If you don’t already have a contract for your holiday rental property, now’s the time to get one. While the vast majority of bookings will go without a hitch, if a problem does occur it helps to have a contract in place that has been signed by both parties.
You’ll also project a more professional image by having one prepared and dispatched as soon as a booking is made.
All bookings should be accepted alongside a deposit. As part of the process, ensure two contracts get sent to the party lead. Both should be read and signed by the guest and returned to you along with their deposit. Once these have been received (either electronically or via hard copy in the post) don’t forget to also sign them and return one of the copies to your guest so you both have one to refer to if needed.
Of course before you get to this stage you need to know what your holiday let contract should include. Here are some essentials:
1. Contact details of you and your guest
Make sure your full name, address and contact number are included in the contract. You should also include the same details for your guest. If the booking is for more than one person, the lead person making the booking should provide details of everyone else in the party. It’s not necessary to have everyone’s full details, but names and ages are a good idea.
2. Property details
Note the length of stay and the start and end dates of the holiday. Also ensure you include the earliest checking in time and latest departure time. Any other requirements, such as information for picking up the keys and returning them at the end of the stay should also be clearly written down. For 100% clarity, make sure you add the property name as well (even if you only have the one to rent out).
Note how much should be paid as a deposit, the total amount payable and the balance outstanding. Make it clear when the final payment is due and say the booking will only be confirmed when the total fee for the holiday has been paid and received in full.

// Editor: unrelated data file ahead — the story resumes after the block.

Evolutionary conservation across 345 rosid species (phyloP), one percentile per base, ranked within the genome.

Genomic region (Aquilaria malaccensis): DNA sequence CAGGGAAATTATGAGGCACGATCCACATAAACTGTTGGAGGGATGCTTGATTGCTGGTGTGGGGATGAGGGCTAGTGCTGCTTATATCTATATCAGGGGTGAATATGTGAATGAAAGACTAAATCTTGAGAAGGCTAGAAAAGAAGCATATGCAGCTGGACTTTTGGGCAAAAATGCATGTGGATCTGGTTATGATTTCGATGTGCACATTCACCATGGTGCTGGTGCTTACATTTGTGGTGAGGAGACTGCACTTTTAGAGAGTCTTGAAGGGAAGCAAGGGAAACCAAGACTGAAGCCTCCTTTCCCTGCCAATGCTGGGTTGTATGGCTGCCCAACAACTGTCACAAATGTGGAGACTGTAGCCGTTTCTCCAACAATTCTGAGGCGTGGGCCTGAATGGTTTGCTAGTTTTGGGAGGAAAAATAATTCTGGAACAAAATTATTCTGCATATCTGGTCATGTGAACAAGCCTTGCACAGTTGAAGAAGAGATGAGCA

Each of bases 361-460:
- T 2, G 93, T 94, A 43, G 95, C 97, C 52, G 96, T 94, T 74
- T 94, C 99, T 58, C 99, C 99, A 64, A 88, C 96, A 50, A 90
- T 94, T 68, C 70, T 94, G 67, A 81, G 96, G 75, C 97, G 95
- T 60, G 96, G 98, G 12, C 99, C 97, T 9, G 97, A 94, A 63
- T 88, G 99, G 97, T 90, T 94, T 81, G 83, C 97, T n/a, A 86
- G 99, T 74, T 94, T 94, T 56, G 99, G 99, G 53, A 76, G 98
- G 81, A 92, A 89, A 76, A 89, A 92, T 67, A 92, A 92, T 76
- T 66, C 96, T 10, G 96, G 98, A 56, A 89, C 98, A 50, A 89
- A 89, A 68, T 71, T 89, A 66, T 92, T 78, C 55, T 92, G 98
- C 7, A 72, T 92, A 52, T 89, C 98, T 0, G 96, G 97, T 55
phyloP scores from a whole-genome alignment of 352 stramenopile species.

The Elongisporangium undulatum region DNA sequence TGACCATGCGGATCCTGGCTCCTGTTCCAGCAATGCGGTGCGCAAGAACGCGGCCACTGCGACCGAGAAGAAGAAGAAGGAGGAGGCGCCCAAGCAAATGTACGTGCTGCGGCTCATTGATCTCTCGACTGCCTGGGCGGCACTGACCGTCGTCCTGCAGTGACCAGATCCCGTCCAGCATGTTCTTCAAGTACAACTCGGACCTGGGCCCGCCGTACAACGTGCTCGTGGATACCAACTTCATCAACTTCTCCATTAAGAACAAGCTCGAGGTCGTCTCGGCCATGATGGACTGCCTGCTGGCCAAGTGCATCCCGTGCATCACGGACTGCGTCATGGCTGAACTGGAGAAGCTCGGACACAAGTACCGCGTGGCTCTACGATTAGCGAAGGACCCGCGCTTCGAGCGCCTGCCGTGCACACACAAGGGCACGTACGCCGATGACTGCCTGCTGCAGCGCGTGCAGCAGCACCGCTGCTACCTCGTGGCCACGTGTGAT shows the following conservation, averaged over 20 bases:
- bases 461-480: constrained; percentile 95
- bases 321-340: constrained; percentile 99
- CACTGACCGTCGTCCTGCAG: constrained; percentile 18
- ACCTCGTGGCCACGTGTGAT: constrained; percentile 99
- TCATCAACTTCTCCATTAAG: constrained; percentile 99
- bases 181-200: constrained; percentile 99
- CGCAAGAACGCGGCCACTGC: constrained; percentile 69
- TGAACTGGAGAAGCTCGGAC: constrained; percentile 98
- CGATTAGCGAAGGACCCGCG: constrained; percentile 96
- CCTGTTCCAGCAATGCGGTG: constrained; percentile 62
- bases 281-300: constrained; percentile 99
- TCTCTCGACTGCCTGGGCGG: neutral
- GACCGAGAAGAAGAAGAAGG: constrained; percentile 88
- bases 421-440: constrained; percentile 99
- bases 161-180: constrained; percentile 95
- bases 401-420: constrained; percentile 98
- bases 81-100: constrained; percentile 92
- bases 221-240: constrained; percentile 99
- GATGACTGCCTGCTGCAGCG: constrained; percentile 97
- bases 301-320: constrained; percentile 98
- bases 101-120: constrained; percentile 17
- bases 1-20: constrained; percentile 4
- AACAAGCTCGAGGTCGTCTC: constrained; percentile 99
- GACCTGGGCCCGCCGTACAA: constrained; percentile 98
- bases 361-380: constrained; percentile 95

4. What to do if your guest needs to cancel
A full and clear cancellation policy should be included on the contract; this should include if it’s the guest who cancels, as well as if it’s you who instigates the cancellation.
5. Note all rules specific to the holiday rental property
These will vary according to the location and type of property. You may have a no pets and no smoking rule. If there are communal areas, make sure all the rules for these are adequately laid out.
This section should also state any additional costs e.g. the purchase of wood for a log burner etc, and any charges that will be taken for breakages or damages.
6. Covering all the bases
It’s also worth reminding your guests to arrange appropriate travel insurance. Furthermore you should add a statement absolving yourself of responsibility for any events or incidents that occur which are not in your control. It’s wise to hire a solicitor to review your contract and perhaps handle the wording, as this will ensure you are fully covered.
It makes good sense to spend some time creating your contract to cover yourself and your guests for all eventualities. Hopefully it won’t be necessary to use it too often, but it’s always better to be safe than sorry.